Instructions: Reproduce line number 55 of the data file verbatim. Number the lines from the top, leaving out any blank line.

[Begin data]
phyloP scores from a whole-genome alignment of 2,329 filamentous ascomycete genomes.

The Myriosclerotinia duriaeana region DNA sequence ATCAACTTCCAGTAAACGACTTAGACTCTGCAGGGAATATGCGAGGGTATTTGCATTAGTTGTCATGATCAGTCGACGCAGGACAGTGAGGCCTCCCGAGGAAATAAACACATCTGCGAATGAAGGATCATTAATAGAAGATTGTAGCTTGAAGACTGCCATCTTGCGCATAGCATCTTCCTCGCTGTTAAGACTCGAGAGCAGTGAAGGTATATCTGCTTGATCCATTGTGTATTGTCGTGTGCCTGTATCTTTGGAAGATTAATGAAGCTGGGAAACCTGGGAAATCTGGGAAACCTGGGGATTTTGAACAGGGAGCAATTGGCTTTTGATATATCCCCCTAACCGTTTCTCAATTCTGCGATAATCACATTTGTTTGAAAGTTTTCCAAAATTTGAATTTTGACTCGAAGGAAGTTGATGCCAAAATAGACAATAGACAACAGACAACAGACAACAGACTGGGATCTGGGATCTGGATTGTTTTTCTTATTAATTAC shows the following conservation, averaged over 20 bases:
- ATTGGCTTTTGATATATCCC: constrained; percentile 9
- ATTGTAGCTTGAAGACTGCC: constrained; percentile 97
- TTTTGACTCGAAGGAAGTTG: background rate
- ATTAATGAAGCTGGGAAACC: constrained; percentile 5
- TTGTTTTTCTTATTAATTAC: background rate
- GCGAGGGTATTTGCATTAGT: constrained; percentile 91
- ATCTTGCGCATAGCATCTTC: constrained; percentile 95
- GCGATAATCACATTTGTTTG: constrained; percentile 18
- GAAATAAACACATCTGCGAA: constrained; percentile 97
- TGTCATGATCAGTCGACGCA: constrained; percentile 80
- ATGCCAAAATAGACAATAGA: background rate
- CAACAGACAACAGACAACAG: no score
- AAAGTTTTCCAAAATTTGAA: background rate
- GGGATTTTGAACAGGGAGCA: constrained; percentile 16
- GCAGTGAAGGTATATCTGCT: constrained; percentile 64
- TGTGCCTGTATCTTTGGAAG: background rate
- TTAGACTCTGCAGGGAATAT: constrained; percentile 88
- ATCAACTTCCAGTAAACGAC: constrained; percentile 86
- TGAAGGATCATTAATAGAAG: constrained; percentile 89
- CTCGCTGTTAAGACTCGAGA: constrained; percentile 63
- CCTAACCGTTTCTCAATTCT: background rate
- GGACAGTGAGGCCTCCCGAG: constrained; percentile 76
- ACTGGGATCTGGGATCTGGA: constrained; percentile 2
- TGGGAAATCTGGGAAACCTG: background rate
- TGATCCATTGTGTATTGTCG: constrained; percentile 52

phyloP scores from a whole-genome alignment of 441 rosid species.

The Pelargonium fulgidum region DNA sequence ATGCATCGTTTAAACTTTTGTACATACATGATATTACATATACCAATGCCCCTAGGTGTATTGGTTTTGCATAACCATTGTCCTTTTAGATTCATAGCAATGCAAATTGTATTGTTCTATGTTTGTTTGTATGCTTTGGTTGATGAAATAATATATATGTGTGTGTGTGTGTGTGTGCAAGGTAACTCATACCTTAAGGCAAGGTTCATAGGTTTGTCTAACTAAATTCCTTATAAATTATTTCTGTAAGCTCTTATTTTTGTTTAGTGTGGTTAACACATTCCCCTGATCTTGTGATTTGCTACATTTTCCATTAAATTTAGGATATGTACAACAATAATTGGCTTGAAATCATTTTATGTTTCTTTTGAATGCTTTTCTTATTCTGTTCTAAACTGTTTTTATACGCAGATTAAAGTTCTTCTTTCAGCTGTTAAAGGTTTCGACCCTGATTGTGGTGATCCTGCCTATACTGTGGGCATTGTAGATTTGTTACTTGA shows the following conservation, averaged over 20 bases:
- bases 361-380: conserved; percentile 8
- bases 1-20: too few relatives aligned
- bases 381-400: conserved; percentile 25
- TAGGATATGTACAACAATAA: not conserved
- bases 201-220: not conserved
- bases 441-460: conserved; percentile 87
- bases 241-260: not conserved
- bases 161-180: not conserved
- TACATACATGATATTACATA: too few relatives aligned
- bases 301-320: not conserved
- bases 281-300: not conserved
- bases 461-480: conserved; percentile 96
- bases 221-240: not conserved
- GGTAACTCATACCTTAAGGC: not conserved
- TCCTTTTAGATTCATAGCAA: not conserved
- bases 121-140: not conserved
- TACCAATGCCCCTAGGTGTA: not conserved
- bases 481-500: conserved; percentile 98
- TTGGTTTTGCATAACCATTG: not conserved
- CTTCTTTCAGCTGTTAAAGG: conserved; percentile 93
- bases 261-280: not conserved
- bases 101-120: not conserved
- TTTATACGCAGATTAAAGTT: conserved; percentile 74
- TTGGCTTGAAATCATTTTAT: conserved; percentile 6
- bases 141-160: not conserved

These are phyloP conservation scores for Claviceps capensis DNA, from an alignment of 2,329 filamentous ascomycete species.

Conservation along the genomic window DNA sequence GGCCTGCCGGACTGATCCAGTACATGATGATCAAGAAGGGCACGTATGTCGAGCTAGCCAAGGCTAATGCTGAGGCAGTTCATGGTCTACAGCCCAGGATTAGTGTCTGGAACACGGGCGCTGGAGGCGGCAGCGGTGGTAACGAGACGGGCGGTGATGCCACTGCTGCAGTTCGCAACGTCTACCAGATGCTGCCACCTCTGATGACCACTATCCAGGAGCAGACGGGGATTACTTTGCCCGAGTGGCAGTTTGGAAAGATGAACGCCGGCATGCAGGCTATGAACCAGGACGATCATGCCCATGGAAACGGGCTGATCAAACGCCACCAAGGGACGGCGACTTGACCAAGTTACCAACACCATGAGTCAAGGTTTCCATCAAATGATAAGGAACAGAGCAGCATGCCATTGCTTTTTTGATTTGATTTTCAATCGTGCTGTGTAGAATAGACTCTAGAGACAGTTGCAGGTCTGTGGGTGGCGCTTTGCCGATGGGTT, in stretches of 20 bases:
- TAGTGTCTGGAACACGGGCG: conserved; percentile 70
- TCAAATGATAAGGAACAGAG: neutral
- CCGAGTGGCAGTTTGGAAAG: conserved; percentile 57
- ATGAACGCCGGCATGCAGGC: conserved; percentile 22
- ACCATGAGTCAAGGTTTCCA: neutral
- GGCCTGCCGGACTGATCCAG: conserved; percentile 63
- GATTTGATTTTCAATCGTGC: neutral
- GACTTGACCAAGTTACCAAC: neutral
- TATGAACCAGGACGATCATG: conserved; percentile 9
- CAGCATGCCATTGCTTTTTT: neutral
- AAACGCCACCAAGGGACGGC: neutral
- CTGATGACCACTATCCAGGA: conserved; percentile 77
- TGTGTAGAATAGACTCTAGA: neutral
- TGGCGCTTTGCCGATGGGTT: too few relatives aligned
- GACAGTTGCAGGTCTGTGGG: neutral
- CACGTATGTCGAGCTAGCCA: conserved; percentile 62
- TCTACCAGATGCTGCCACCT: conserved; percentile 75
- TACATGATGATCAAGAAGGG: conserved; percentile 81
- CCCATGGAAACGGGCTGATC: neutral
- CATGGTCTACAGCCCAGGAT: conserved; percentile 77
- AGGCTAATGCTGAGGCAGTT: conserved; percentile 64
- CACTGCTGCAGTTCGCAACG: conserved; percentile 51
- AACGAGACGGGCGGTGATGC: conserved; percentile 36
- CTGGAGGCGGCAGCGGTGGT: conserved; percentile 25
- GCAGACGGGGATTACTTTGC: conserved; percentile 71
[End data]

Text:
These are phyloP conservation scores for Claviceps capensis DNA, from an alignment of 2,329 filamentous ascomycete species.